Double Helpings from Cahoots NI


It’s the second day of the Belfast Children’s Festival and the city is buzzing. In the foyer of the main venues and in the surrounding streets, a chorus of accents and languages emanates from performers, delegates and visitors from around the corner and across the world, generating an atmosphere of creativity and solidarity which transcends international boundaries.  And everywhere can be heard the chatter and laughter of excited children, totally immersing themselves in this, their very own festival of arts and culture.

Belfast Children's festival 20

Saturday 10 March is a day that will go down in Cahoots NI’s history; a day on which it was possible to see three different shows on opposite sides of the Atlantic.

Upstairs in the MAC, Penguins was celebrating a triumphant return home after a hugely successful premiere at the Birmingham Rep, co-producers of this delightful piece for small children.  Meanwhile, The Assistant’s Revenge was playing to a packed house in the Factory on the MAC’s top floor. And if you dashed out smartly and jumped aboard a flight to the States, you would just about make a performance of Shh, We Have a Plan in Madison, Wisconsin.

Penguins is the sort of young people’s theatre that should be preserved in aspic and taken out for a little peep from time to time. Inspired by the true story of two male penguins in Central Park Zoo who hatch out an abandoned egg, it gently offers up an alternative view of modern day family life.

As six year-old Matthew, sitting beside me, astutely put it: “So are they mummy and daddy or daddy and daddy? But they’re penguins, so it’s ok.”

Such is the sure touch of McEaneany and his creative team that a complex current issue can enter small hearts and minds and imaginations, inviting children into a world full of wonder and encouraging them to ask profound questions.

The piece is cool, very cool, from the jumble of ice boxes that form Sabine Dargent’s deceptively simple set to Garth McConaghie’s syncopated jazz-inspired score and Carlos Pons Guerra’s brilliantly expressive choreography, which draws from performers Corey Annand, Osian Meilir andJack Webb an amazingly lifelike combination of dance, facial agility and gymnastics.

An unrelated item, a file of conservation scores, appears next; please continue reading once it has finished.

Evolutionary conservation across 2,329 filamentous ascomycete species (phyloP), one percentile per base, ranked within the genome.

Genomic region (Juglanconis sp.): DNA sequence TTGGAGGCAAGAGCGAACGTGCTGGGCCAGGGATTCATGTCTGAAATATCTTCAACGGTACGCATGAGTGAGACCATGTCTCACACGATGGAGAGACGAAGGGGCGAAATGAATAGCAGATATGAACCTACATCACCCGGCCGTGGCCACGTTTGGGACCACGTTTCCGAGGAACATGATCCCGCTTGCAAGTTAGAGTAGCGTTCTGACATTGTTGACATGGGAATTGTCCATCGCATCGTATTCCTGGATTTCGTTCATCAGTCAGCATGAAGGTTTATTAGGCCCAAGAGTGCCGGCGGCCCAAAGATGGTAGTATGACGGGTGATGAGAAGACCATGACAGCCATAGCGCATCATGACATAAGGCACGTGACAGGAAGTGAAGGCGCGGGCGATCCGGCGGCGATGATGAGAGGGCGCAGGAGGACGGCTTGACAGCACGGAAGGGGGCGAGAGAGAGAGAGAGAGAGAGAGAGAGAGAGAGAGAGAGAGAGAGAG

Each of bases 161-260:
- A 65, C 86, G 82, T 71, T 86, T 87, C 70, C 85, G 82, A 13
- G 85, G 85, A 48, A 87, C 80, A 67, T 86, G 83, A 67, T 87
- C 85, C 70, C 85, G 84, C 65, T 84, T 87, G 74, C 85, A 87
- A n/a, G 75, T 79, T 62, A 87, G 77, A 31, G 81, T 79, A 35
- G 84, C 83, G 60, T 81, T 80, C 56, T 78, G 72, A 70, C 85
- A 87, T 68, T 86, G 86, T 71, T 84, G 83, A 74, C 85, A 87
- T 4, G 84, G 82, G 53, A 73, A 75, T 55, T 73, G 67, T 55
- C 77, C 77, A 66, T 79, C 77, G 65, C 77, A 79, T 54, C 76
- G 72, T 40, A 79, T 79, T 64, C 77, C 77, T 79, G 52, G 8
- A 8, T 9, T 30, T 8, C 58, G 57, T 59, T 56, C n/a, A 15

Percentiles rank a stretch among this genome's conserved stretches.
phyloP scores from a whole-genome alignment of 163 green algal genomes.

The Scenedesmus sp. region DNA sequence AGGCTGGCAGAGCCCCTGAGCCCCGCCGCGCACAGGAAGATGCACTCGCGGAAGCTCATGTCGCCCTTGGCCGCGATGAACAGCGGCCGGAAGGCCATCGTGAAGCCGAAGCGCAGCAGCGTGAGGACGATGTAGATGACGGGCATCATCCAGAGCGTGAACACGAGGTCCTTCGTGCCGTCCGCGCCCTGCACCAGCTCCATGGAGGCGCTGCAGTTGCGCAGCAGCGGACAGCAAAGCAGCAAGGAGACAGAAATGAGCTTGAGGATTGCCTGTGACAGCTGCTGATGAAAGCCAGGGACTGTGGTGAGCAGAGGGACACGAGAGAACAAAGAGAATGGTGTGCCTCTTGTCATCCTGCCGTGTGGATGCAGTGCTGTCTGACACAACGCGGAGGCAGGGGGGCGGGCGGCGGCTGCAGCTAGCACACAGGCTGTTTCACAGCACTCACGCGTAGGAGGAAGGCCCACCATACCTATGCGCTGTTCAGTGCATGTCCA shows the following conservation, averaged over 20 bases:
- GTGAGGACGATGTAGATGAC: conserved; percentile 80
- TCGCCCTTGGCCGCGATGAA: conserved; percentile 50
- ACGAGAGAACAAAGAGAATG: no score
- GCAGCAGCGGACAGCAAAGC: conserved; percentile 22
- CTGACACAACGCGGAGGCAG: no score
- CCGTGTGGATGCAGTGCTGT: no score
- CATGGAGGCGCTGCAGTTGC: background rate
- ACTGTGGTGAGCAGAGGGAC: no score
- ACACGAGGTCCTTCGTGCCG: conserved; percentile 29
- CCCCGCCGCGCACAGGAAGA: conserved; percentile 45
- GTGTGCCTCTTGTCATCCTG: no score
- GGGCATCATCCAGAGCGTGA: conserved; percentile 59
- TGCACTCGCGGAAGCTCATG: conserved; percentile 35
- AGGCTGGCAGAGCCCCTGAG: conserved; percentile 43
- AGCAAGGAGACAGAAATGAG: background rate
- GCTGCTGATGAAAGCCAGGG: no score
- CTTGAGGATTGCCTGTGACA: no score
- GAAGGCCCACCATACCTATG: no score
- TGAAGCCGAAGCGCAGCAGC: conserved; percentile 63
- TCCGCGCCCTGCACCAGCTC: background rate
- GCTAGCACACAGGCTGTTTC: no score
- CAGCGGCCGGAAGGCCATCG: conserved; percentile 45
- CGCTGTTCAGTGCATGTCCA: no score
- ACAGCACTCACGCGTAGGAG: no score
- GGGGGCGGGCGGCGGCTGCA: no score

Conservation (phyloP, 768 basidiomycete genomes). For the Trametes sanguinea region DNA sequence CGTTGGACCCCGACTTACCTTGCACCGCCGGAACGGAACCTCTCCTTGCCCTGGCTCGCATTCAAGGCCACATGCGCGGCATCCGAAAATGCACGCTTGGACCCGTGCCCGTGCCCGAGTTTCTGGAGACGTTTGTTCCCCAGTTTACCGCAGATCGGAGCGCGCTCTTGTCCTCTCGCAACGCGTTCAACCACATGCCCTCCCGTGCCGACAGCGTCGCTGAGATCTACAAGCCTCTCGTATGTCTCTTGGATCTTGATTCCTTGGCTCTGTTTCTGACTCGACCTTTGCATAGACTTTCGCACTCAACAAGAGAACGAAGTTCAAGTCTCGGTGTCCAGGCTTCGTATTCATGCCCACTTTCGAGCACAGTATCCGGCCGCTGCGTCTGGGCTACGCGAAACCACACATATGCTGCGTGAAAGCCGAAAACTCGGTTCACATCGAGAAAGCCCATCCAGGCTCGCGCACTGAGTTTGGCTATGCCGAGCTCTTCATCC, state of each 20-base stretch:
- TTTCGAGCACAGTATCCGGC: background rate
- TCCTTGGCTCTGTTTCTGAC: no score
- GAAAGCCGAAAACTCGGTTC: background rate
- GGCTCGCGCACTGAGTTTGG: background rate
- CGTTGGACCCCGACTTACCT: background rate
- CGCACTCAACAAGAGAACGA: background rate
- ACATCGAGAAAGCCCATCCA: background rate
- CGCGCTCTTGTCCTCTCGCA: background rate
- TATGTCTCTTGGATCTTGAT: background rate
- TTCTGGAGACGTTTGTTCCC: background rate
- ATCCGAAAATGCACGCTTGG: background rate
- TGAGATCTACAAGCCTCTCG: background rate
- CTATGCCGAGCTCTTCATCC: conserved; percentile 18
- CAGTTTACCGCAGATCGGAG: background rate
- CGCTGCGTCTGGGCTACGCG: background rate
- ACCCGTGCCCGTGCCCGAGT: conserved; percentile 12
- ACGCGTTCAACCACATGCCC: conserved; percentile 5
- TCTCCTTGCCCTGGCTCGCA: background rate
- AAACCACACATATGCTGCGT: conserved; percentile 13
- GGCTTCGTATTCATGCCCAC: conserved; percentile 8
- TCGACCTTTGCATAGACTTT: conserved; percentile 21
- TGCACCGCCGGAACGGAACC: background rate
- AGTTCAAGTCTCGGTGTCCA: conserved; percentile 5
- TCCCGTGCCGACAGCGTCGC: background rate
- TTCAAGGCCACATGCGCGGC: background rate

Penguins with egg_new_0

Whether swimming in the freezing waters, fluffing out their feathers and ecstatically rubbing heads, Ray and Silo delight in each other’s company. But something is missing from their lives.  They find it by pure chance.  When their precious egg hatches into a gorgeous baby, whom they love, nurture and protect, their happiness is complete.

If there is a slight caveat it is that, charming though the whole thing is, the central section feels a tad over-extended and choreographically repetitive. If it were pared back just a little, the sweet, wordless narrative would impact even more powerfully.

From a tale of innocence to a tale of bitter experience. Two hours later, the mood changes abruptly as the dark mystery of The Assistant’s Revenge unfolds. This time  McEneaney has joined forces with two other long-time collaborators, the flamboyant, musically subversive Ursula Burns and the award-winning playwright Charles Way, who whisk us into familiar Cahoots territory.

We are drawn inside the creepy world of a travelling show, ruled over by Felix the Fabulous, a famed escapologist and illusionist, swaggeringly played by Gary Crossan. His pretty assistant Molly – a vulnerable Maeve Smyth – is clearly in his thrall yet desperate to escape his clutches.

But beneath his bluster, Felix is scared. In the middle of the night, he calls Sam Sullivan, a burnt-out special investigator and tells him that someone is trying to murder him. Who would have the motive? Frightened Molly? Felix’s older sister and former assistant Crystal (Burns in threateningly sweet voice), whom he heartlessly traded in for a younger model? A woman scorned and all that …


A grizzled Kyron Bourke exudes world weary seediness  as Sullivan, seated at a honky tonk piano and perfectly bookending Burns’s glamorous harp and keyboard presence on the other side of the playing space. Ruthless plotting and black arts are ratcheted up by a succession of ever-daring illusions, building to the death defying bullet catch where Felix’s life depends on lightning sharp reactions and strong teeth.

It’s all a bit bonkers but terrific fun and it comes as something of a relief that the actors, still in costume, are at the door to greet us as we leave, bidding us farewell and sending us out smiling into the chilly night.


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